New laws on crime, sentencing to take effect Sunday

Published 9:02 am Thursday, December 29, 2016

New Laws

When the new year rolls around on Sunday several new laws will roll onto the books in Tennessee, many of which deal with how courts sentence those convicted of crimes.
The largest part of the new sentencing laws come under the Public Safety Act of 2016 which was drafted by the State Legislature in response to work done by a special Task Force on Sentencing and Recidivism established by Gov. Bill Haslam in 2014.
The Task Force released a report last year detailing recommendations to reduce crime and address the growth of prison and jail populations across the state. Many of the Task Force’s recommendations were implemented as part of a multi-year public safety action plan developed by the Governor’s Public Safety Cabinet.
One of the major components of the Public Safety Act of 2016 establishes mandatory minimum sentences for those convicted of three or more charges of aggravated burglary, especially aggravated burglary or drug trafficking.
“The primary duty of government is to protect its citizens,” said State Sen. Brian Kelsey, who served on the Task Force and was one of the legislation’s primary sponsors. “This new law will keep people safer in their homes by increasing the time served by those who repeatedly break into homes.”
Under the new law, a person convicted of a third or subsequent offense of aggravated burglary, especially aggravated burglary, and Class A, B, and C level felonies for the manufacture or sale of controlled substances would have to serve a mandatory minimum of 85 percent of their sentence before becoming eligible for parole.
Parts of the legislation package also address domestic violence crimes.
“Unfortunately, Tennessee is ranked among the worst states for its high incidence of domestic violence,” Kelsey said. “This legislation makes significant changes to help protect Tennesseans from domestic violence.”
The law which will take effect on Jan. 1, 2017, will allow a law enforcement officer to seek an order of protection on behalf of a domestic violence victim.
Also under the new law, if a law enforcement officer makes an arrest for a crime involving domestic violence where there is probable cause to believe the alleged assailant used, or attempted to use, deadly force against a domestic violence victim then an order of protection will automatically be issued.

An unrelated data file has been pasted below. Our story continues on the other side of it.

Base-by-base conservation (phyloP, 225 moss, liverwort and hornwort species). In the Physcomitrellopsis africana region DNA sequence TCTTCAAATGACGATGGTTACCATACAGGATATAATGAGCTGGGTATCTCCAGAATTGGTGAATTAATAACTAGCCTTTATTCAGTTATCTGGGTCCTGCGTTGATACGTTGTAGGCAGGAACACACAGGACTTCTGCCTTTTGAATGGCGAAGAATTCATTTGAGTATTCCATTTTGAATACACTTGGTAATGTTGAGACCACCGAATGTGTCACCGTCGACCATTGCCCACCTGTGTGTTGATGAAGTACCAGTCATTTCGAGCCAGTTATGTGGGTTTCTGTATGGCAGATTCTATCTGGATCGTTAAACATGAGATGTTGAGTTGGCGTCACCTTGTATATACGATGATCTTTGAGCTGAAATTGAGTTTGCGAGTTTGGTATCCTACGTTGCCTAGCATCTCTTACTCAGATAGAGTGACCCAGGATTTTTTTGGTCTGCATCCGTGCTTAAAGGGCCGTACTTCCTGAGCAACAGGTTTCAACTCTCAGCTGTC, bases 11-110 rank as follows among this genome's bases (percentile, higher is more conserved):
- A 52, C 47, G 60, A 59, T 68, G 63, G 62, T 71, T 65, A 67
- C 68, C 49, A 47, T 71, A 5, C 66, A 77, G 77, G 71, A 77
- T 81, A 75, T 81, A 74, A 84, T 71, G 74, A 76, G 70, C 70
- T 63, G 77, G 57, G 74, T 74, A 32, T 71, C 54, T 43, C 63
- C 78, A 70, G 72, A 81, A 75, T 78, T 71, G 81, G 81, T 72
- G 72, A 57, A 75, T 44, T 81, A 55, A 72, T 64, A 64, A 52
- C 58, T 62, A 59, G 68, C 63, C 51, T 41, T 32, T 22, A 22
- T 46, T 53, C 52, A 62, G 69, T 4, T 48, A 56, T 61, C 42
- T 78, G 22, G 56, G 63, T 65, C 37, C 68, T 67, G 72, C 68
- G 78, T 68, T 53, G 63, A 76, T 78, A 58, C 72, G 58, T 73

A portion of the new law also deals with repeat offenders of domestic violence crime.
The new statute provides that a third and subsequent conviction on a charge of domestic violence becomes a Class E felony as defined in state law. Previously, domestic assault convictions were misdemeanor offenses regardless of how many convictions a person had.
Also under this portion of the law, a person convicted of a third or subsequent offense of domestic assault is punishable by a fine of not less than $1,100 and not more than $5,000 and by “confinement in the county jail for not less than 90 consecutive days, nor more than 11 months, 29 days.”
Other new laws regarding crime and sentencing which will take effect on Jan. 1, 2017 include:
• Probation and Parole — As enacted, the new law makes a person who commits vehicular homicide where alcohol or drugs were involved ineligible for probation.
• Sentencing — A new law creates a new sentencing enhancement factor when the defendant committed the offense of robbery, aggravated robbery, or especially aggravated robbery on the premises of a licensed pharmacy in an effort to unlawfully obtain, sell, give, or exchange a controlled substance, controlled substance analogue, or other illegal drug.
• Driver Licenses — As enacted, deletes a requirement in state law that a person’s driver’s license be suspended for an additional like period if convicted of driving on a suspended or revoked license. It also allows a court to order issuance of a restricted driver license contingent on the person participating in a payment plan for any unpaid fines or court costs.

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